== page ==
Just a quick thought: one of you compared Houston’s pairing of Chris Paul with James Harden to the Rockets’ mid 90’s super-teams featuring Olajuwon, Barkley, and either one of Clyde Drexler or Scottie Pippen. This is a pretty far-off comparison considering that while Olajuwon and Barkley were both still very good players (top-15?), Harden is top 5 and at his absolute peak, and Paul is still top 10 and possibly still in his physical prime albeit at the end of it. Contrary to popular belief, Clyde, while still an All-Star, was pretty washed up comparatively (18 points per game on 44% shooting), and Scottie was a total disaster. This current pairing joins forces at a far more favorable stage for our respective stars, and you can extend that to Carmelo Anthony, in the chance Houston is still able to swing a deal. Anthony, today, is a better player than Clyde Drexler was in 1996. (I mean, really, has anyone become more underrated in today’s NBA than Melo?)
Assuming the Rockets are able to come to terms with Paul again next summer, how long is his window? As a small guard who suffered multiple knee injuries early in his career, Paul has not relied upon his athleticism for quite some time now. I see him aging gracefully, utilizing his godly IQ and midrange shooting ability to stay elite for another two more years, and then still “very good” for yet another two. Good comps in this regard would be John Stockton and Steve Nash.
I said a couple of weeks ago that I didn’t want the Rockets to sign Chris Paul and then a lot of you laughed at me and said I was an idiot and now I’ve changed my mind and am only posting this to show my open-mindedness.
In seriousness, I’ve thought about the matter and I want them to sign Paul. I fully grasp the absurdity in proffering that statement as something profound. But one must admit, in acceptance of my prior stance, that the fit is not ideal. Paul is a ball-dominant guard and last season irrefutably proved that James Harden is at his very best with the ball in his hands. To those who find that latter characterization somehow offensive–and those people exist–I will add that last season also irrefutably proved that the Rockets’ offense is at its best with the ball in James Harden’s hands. Paul is also 32, and a new deal would take him closer to 40 than to his prime.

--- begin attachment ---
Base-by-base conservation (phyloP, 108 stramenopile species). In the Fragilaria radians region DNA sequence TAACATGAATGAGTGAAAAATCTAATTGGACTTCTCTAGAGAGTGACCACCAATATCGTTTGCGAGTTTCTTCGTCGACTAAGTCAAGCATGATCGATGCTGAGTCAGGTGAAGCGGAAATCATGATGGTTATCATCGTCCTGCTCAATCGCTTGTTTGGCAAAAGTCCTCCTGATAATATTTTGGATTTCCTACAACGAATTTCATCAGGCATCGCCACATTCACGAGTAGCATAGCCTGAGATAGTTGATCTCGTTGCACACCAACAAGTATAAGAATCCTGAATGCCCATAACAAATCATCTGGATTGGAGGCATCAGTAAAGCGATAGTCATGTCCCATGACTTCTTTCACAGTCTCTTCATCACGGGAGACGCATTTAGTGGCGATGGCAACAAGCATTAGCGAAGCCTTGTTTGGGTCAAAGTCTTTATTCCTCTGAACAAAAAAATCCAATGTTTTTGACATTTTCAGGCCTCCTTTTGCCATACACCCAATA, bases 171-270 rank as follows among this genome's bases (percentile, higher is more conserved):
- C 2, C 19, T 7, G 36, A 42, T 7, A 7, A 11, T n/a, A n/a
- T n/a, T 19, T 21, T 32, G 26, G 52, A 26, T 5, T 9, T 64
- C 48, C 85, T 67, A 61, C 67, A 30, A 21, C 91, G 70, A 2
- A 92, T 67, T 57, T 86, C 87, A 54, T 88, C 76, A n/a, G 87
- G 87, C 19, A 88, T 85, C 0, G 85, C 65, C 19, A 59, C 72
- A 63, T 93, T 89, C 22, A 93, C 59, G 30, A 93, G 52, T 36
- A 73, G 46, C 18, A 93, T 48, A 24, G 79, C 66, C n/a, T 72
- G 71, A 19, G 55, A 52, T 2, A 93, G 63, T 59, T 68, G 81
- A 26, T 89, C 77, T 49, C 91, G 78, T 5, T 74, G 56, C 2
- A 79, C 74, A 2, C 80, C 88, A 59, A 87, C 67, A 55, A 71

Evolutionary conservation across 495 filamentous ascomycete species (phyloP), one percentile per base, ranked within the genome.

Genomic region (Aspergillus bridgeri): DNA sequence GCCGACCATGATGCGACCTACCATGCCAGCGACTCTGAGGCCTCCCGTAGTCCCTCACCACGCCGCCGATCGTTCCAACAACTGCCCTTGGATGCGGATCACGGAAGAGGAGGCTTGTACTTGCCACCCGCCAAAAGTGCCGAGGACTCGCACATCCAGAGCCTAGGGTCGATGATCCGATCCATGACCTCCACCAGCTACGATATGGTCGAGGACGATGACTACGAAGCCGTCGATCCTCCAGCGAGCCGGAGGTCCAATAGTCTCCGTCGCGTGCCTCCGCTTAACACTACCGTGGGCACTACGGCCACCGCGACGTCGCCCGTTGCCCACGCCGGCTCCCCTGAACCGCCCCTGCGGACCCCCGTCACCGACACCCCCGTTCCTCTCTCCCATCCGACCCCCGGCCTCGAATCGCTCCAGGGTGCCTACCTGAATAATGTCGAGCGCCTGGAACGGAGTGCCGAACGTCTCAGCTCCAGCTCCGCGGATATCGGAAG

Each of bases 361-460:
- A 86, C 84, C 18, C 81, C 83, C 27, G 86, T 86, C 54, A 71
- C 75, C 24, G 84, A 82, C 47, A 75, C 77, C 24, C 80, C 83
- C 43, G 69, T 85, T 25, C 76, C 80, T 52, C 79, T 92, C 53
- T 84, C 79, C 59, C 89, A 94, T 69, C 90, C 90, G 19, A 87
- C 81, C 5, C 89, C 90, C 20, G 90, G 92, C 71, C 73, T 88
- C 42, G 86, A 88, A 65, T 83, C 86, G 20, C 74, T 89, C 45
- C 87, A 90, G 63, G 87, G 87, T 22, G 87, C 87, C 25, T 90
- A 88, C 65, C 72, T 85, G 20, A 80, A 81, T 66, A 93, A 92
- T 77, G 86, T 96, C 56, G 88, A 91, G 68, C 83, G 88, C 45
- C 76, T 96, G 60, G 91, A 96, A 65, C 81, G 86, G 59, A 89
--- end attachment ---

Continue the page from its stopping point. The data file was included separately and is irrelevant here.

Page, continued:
But such perilous times call for the dismissal of such luxuries as concerns over fit. Perhaps Paul Millsap or Blake Griffin would be integrated more smoothly into the Houston offense. But if Chris Paul is the one willing to come, the Rockets would be foolish to turn their nose up at him in want of preserving their cherished chemistry. They did amazing things last season, yes, but if merely preserving their current core and making modest upgrades, the best they can hope for is even the opportunity this time around to get swept by the Warriors, a fate they weren’t even good enough last year to realize in falling in the second round. The gap is that gargantuan and one would be deluded to think otherwise.
Last of all, I’ve long believed that Houston must diversify its offense to succeed at the highest levels. Last year’s extension of Morey’s long held philosophy, with the right personnel, sufficed to allow the team to pummel opponents on its way to an unexpected 55 win season. “Threes and paint” can lift you from 45 wins to 55. But at the margins, we saw again how the best defenses can scheme to turn Houston’s no-midrange strategy against it. Getting Paul, one of the best midrange shooters of all-time, doesn’t necessarily mean D’Antoni will forfeit his gameplan. But having an extra all-NBA playmaker will allow the team to give defenses varied looks instead of needing outright dependence upon James Harden. We saw Harden willingly defer to Eric Gordon and Lou Williams against the Thunder when those two had favorable matchups with Harden shadowed by Andre Roberson; now imagine that cross-court option being Chris Paul.